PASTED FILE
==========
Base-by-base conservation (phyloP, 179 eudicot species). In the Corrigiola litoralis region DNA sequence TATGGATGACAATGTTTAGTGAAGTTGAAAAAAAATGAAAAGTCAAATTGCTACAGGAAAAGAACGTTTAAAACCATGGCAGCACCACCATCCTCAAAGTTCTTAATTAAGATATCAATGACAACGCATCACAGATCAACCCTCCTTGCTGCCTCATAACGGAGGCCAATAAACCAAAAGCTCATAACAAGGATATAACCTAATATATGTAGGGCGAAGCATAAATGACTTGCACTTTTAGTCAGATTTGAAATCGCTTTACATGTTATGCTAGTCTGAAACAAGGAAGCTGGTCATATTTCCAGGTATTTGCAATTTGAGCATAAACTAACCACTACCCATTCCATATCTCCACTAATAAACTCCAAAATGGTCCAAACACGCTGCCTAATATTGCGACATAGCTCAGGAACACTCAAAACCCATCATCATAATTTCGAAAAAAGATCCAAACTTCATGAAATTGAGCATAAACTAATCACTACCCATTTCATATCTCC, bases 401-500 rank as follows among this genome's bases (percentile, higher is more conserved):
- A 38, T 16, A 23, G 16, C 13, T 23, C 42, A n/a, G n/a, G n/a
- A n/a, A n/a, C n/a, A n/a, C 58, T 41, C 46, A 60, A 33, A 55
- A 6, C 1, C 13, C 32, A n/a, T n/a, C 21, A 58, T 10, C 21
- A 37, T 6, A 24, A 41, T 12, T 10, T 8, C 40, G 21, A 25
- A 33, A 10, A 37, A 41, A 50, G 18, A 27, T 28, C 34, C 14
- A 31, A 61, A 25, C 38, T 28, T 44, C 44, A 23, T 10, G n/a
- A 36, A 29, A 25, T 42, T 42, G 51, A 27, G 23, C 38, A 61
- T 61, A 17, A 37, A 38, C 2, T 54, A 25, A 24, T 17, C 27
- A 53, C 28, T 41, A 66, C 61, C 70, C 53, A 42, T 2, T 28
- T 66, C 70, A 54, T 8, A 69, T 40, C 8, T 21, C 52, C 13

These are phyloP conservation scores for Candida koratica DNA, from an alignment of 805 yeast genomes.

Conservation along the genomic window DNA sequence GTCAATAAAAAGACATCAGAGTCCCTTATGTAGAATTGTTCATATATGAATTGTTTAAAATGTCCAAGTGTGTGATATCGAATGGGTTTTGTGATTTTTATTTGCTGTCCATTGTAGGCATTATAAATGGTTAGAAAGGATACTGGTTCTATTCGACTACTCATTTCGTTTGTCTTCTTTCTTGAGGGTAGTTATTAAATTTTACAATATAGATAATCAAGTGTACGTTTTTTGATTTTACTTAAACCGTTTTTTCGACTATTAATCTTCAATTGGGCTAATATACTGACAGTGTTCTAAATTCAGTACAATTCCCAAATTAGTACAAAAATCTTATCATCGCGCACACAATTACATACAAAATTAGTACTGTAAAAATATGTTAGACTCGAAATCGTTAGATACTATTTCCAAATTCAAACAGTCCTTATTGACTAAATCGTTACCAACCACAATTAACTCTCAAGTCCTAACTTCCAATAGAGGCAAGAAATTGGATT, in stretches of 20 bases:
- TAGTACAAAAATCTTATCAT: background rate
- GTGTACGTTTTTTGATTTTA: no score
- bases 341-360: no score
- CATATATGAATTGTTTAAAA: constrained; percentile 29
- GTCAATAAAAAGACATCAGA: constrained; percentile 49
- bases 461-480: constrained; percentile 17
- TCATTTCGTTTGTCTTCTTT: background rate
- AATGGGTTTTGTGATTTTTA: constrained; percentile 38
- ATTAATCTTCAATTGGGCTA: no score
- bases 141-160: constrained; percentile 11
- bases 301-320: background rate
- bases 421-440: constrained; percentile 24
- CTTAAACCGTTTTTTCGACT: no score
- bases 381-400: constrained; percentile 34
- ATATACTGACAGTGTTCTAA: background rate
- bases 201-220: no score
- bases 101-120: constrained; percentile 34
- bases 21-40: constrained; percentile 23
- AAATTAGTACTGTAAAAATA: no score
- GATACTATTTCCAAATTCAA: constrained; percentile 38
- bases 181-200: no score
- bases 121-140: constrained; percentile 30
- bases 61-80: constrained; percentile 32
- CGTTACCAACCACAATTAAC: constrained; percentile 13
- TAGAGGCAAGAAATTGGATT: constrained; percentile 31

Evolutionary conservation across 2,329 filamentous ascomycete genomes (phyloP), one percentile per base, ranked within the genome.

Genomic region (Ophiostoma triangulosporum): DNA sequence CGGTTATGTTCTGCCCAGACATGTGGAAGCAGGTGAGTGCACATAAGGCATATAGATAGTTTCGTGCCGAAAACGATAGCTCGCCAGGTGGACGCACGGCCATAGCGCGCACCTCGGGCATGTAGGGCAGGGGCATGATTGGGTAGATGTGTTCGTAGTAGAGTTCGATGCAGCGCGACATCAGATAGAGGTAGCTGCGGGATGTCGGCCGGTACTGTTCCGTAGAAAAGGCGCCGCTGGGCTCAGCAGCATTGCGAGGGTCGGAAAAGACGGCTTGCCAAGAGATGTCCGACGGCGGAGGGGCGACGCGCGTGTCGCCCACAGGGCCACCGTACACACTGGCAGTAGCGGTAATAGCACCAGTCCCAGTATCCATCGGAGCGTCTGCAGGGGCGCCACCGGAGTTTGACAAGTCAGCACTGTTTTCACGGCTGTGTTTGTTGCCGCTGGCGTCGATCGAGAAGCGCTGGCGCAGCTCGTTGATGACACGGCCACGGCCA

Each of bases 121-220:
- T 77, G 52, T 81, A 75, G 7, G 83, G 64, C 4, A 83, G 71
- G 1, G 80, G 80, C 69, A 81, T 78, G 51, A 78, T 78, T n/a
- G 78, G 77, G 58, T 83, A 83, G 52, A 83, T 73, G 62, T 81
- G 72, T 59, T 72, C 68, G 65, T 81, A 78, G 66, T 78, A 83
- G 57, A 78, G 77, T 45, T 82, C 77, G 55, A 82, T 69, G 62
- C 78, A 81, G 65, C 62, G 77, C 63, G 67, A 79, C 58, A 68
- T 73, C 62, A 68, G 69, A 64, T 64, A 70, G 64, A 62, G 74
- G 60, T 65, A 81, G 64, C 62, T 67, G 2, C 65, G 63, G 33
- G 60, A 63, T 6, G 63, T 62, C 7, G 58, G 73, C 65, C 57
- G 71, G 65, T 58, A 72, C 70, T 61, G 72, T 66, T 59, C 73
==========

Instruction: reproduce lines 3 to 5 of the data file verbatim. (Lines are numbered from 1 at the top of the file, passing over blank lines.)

- A n/a, A n/a, C n/a, A n/a, C 58, T 41, C 46, A 60, A 33, A 55
- A 6, C 1, C 13, C 32, A n/a, T n/a, C 21, A 58, T 10, C 21
- A 37, T 6, A 24, A 41, T 12, T 10, T 8, C 40, G 21, A 25